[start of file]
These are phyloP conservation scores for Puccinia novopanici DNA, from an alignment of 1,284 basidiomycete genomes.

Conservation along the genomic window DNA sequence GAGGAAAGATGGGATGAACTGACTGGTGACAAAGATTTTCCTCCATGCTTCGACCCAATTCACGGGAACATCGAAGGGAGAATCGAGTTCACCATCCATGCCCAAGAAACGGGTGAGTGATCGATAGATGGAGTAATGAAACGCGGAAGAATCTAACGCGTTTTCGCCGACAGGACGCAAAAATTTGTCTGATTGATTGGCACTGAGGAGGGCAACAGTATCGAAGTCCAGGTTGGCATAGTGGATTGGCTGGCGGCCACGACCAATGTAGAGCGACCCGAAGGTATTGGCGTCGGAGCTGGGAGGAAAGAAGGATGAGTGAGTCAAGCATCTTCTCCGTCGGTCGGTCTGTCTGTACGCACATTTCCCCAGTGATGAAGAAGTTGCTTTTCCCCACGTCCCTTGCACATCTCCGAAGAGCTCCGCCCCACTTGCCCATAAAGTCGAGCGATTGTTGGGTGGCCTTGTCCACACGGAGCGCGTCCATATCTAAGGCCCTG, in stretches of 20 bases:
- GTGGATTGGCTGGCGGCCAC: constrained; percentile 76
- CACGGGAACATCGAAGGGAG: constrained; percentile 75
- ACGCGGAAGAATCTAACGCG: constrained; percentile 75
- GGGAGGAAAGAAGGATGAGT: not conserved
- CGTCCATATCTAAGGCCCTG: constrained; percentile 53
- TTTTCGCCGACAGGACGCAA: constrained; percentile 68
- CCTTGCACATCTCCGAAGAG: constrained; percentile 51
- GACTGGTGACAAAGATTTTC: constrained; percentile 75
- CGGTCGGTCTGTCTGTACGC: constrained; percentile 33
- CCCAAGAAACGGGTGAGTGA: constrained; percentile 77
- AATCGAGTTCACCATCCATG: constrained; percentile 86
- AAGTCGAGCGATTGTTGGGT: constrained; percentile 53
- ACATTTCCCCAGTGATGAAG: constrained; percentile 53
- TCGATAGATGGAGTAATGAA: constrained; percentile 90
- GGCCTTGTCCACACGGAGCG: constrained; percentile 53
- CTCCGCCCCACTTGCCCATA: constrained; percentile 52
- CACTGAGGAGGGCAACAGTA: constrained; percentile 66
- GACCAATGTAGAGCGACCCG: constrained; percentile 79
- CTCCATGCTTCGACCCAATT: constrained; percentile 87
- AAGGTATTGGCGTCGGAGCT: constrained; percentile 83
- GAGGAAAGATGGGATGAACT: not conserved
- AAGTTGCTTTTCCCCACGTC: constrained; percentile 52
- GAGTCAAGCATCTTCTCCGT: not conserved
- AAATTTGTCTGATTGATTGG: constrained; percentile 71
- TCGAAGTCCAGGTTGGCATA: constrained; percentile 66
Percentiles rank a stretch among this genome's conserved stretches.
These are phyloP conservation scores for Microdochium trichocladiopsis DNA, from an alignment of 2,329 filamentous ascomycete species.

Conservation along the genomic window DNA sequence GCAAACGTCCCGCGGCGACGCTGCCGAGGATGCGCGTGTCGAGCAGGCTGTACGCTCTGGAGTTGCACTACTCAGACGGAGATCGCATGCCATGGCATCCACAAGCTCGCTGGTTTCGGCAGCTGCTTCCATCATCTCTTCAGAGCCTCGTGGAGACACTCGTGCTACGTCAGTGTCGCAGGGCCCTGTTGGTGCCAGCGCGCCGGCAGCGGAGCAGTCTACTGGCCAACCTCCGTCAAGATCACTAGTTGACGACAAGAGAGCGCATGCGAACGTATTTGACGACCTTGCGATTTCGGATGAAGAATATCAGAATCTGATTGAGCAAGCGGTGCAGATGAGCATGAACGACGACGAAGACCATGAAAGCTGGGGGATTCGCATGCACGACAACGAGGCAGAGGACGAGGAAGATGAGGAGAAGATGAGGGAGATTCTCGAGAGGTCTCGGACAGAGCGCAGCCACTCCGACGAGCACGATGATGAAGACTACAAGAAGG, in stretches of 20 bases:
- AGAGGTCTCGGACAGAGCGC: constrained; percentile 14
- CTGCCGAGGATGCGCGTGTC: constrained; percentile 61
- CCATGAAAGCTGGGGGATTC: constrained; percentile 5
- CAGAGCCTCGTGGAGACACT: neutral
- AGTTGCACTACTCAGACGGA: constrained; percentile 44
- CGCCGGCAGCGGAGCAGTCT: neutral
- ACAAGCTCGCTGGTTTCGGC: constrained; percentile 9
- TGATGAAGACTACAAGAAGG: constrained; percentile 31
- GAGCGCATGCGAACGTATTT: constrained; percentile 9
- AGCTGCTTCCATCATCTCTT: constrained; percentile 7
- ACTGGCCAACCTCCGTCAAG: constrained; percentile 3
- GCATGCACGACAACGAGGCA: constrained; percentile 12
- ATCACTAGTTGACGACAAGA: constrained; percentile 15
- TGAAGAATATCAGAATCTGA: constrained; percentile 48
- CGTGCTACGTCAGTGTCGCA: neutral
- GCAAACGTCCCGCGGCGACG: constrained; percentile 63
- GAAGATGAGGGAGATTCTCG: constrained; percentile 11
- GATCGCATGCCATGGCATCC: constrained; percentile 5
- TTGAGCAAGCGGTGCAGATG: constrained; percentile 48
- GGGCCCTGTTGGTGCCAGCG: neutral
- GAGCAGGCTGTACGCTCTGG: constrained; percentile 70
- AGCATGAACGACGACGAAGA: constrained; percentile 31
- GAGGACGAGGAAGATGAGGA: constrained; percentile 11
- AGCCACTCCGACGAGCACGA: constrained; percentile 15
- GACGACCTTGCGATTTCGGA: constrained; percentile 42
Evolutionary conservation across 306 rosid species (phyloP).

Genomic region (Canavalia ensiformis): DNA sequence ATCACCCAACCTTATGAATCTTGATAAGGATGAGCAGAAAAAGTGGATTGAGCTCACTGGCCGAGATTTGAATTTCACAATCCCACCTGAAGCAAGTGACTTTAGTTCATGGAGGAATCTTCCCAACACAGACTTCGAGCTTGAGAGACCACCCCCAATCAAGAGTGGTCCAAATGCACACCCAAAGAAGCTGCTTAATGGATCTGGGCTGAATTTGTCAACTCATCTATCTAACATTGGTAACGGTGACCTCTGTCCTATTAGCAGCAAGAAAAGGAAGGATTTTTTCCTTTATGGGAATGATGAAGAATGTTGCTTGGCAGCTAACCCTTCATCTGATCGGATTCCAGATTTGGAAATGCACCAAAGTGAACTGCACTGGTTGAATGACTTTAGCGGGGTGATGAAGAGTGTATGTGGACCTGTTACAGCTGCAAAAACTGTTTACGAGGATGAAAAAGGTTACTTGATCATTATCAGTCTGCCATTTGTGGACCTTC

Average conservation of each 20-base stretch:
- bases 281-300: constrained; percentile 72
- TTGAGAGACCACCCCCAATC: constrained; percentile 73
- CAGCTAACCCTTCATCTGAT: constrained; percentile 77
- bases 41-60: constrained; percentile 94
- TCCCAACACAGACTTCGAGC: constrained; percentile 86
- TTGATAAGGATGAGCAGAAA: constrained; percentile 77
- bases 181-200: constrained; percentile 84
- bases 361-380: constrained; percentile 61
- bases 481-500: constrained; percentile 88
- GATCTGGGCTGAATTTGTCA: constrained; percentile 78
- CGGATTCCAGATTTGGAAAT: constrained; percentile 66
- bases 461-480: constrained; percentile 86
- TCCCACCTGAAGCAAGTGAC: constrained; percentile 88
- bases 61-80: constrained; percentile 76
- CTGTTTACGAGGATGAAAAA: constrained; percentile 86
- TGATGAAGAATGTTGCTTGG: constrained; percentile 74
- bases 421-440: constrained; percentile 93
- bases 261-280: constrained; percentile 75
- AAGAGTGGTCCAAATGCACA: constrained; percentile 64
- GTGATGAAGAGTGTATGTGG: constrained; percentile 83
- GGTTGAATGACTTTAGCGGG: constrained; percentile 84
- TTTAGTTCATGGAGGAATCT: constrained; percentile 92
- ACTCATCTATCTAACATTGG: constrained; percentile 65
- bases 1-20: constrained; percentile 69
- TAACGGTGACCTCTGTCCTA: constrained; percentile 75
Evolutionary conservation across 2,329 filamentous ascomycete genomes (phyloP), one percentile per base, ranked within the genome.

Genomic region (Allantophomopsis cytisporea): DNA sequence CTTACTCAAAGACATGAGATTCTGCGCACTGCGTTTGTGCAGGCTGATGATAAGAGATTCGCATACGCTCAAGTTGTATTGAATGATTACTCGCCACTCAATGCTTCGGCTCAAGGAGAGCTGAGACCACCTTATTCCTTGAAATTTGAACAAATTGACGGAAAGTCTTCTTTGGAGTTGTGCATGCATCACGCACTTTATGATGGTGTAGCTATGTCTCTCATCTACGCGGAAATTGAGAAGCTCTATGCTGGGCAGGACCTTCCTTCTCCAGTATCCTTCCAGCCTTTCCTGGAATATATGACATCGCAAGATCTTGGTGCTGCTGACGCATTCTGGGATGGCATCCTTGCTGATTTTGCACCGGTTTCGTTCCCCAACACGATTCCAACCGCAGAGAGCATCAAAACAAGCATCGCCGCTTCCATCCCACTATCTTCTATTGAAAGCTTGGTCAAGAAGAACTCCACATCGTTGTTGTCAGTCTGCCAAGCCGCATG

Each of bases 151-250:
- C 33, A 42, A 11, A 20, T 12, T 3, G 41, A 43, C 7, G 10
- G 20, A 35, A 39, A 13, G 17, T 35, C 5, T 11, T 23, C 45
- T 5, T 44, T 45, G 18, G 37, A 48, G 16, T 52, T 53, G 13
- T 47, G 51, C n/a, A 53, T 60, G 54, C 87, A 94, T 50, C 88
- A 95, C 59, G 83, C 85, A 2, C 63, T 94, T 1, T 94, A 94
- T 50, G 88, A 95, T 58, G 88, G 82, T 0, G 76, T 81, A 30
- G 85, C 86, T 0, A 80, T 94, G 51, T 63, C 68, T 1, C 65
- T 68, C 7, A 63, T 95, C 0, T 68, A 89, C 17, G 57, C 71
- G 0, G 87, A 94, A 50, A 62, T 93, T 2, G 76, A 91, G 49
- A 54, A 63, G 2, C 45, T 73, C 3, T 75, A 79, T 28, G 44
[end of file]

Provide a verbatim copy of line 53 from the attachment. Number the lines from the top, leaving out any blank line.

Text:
- GAGGACGAGGAAGATGAGGA: constrained; percentile 11